Democrats roll out tax plan |

Democrats roll out tax plan

Nevada Assembly Speaker John Oceguera, D-Las Vegas, left, and Senate Majority Leader Steven Horsford, D-North Las Vegas, arrive at a meeting with state business and community leaders Thursday morning, May 5, 2011, at Western Nevada College in Carson City, Nev. Democratic lawmakers continue to work on a tax plan despite Gov. Brian Sandoval's stance against any tax or fee increases. (AP Photo/Cathleen Allison)
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Legislative Democrats rolled out a tax plan Thursday designed to generate $1.5 billion more than contained in Gov. Brian Sandoval’s original budget and, over the next three years, clean up and stabilize Nevada’s tax structure.

It begins with short-term fixes to cure what Democrats described as the unacceptable parts of the proposed two-year budget and ends with implementation of two new taxes to replace the Modified Business Tax.

Those major new taxes are a broad-based sales tax on services and a corporate tax on business revenues.

A number of elements in the plan presented in a briefing to reporters, advocates and business leaders have already been supported by the Sandoval administration – including the $217 million in added state revenue and $133 million in sales tax money for schools added to the pot by the Economic Forum Monday. Also on that list, the $69 million more federal funding for Medicaid.

Cutting into that total is the reduction of some $124 million in what’s available from the school district capital money Sandoval included in his budget,

Then the plan goes beyond what Sandoval says he can support, by removing the sunsets from taxes imposed in the 26th Special Session of the Legislature on the business tax, schools portion of the sales tax and the business license fee.

Majority Leader Steven Horsford and Assembly Speaker John Oceguera, both D-Las Vegas, said those pieces generate a net $626 million to beef up the proposed 2012-2013 budget.

“It would not be a new tax because you’re already paying it,” said Oceguera.

The new tax structure they proposed, he described as “an opportunity to take the volatility out of our tax structure.”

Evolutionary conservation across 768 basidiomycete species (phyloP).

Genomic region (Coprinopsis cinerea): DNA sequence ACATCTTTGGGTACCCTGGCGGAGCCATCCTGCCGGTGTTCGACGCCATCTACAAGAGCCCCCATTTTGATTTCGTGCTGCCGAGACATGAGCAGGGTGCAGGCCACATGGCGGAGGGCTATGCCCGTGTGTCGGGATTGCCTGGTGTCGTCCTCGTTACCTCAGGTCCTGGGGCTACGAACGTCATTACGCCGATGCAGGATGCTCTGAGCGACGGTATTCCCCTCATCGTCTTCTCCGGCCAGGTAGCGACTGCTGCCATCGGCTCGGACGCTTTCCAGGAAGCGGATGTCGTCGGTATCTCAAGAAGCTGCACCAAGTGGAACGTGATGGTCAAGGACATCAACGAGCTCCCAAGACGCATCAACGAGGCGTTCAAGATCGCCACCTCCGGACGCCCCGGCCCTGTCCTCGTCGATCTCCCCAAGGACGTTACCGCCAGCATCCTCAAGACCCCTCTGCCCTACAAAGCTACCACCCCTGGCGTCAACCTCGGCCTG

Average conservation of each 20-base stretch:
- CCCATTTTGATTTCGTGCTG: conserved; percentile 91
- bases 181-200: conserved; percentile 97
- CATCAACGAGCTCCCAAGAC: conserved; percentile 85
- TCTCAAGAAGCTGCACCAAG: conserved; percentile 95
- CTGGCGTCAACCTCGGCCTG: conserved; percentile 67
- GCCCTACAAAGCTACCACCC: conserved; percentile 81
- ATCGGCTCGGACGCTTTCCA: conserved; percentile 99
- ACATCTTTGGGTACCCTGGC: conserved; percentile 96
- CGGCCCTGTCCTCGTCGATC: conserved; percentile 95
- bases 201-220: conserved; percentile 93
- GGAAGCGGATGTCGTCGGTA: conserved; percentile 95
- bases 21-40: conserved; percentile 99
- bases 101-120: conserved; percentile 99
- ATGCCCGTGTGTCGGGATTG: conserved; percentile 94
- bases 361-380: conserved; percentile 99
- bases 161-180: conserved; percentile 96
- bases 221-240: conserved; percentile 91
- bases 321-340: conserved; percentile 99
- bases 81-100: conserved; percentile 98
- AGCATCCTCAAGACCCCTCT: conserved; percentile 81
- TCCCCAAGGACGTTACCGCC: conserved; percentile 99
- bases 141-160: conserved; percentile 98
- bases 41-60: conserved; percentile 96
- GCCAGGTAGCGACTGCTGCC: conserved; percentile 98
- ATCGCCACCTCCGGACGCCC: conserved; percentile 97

Applying the sales tax to transactions (services) they said would generate a significant amount of money since the state’s economy is two-thirds service-based and just one-third from the sale of goods. They argued that tax would more fairly and more broadly spread the burden and actually allow the overall rate for sales taxes to be reduced over the coming years while bringing in more revenue.

But they had no hard estimates what it would produce.

The only exemptions they offered were for nondiscretionary health care and such things as utility bills.

The new business tax would be a hybrid based on the system used in Texas to replace the Modified Business Tax.

“Essentially the Modified Business Tax is as regressive on business as the sales tax is on poor people,” Oceguera said.

Their proposal would create a maximum tax of 1 percent, exempting the first $1 million in revenue. Oceguera said that would exempt 65 percent of Nevada businesses.

For those larger businesses, the plan would give them options to base the new tax. Horsford said they could simply pay 1 percent on 70 percent of total revenue, they could pay based on total revenue minus wages and salaries paid. Or they could base their tax on total revenue less the cost of goods sold.

That program would be phased in as the business tax was phased out over the next three years, Horsford said.

He and Oceguera emphasized the package is designed to present options and is far from fixed in stone. They said over the remaining month of the session, they will hold extensive hearings to allow input from all parties including the Republicans, business and advocacy groups.

“I want to make it clear I am not drawing a line in the sand,” said Horsford. “These are options. This is not about politics.”

Oceguera said all must work together because of the impact decisions this session will have on the future.

“What we do this legislative session will decide the course of our state for the next generation,” he said.

Sen. Sheila Leslie, D-Reno, said the Revenue Committee she chairs would probably meet nearly every day through June 6 end of session to hammer out the details.